The Wall Street Journal 8/24/2020 Article “New Thinking on Covid Lockdowns: They’re Overly Blunt and Costly”
This is the most thoughtful, data driven, reflective, and objective considerations of potential strategic responses designed to achieve maximum and balanced health, economic, and social salvation from COVID that I have read. –Kevin Hancock
- “400 million jobs have been lost world wide.”
- “We are on the cusp of an economic catastrophe. We can avoid the worst of that catastrophe by being disciplined.” – James Stock. Harvard economist.
- “The economic pain from the pandemic mostly comes not from sick people but from healthy people trying not to get sick.”
- “There have been few attempts to truly define the goal.”
- “Nursing homes account for 0.6% of the population but 45% of Covid fatalities. Better isolating those residents would have saved many lives at little economic cost.”
- “By contrast, fewer children have died this year from COVID-19 than from flu.”
- “And studies in Sweden, where most schools stayed open, and the Netherlands, where they reopened in May, found teachers at no greater risk than the overall population.”
- “If schools don’t reopen until next January, McKinsey & Co. estimates, low-income children will have lost a year of education, which it says translates into 4% lower lifetime earnings.”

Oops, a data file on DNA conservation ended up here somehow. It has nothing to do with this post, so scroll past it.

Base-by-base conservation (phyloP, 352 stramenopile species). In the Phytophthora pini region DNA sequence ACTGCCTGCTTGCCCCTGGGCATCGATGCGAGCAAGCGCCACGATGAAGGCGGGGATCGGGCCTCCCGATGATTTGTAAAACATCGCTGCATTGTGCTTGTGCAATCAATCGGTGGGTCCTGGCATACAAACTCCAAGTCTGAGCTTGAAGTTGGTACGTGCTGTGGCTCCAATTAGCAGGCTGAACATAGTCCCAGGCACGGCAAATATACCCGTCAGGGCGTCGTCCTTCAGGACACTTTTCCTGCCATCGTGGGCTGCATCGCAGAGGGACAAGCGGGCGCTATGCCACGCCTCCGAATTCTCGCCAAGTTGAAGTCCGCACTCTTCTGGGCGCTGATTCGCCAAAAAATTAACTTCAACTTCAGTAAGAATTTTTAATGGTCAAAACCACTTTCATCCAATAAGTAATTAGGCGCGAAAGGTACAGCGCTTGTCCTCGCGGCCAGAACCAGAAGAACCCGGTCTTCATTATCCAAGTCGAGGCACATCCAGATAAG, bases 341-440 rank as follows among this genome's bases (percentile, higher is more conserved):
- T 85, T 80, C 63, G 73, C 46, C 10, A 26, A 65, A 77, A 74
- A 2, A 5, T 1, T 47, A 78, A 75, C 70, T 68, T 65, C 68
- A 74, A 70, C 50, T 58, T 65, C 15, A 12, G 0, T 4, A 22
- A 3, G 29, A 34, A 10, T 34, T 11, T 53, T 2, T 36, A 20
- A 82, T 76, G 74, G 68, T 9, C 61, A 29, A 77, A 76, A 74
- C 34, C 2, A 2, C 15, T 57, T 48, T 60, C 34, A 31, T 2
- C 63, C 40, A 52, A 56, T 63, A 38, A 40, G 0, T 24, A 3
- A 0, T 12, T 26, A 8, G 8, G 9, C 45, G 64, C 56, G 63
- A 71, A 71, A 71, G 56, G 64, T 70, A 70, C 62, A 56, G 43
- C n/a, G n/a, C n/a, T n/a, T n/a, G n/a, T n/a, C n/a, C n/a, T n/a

- “Bars, restaurants, and casinos accounted for 32% of infections traced in Louisiana.”
- “Masks may be the most effective intervention of all.”
The thesis is that more targeted strategies would have saved / and still have the potential to save / more lives AND simultaneously create far less social and economic disruption.
This article was refreshing because, for me, it transcended politics. When was the last time you over-heard or participated in a non-political / calm / rational discussion of potential COVID management strategies with data and balance for all priorities? When I realized a couple months ago that our national Covid response would be the primary campaign debate theme in November I knew it would result in polarized thought limitations. Winning strategies usually reside in the gray middle but our politics live on the extremes and it’s costly.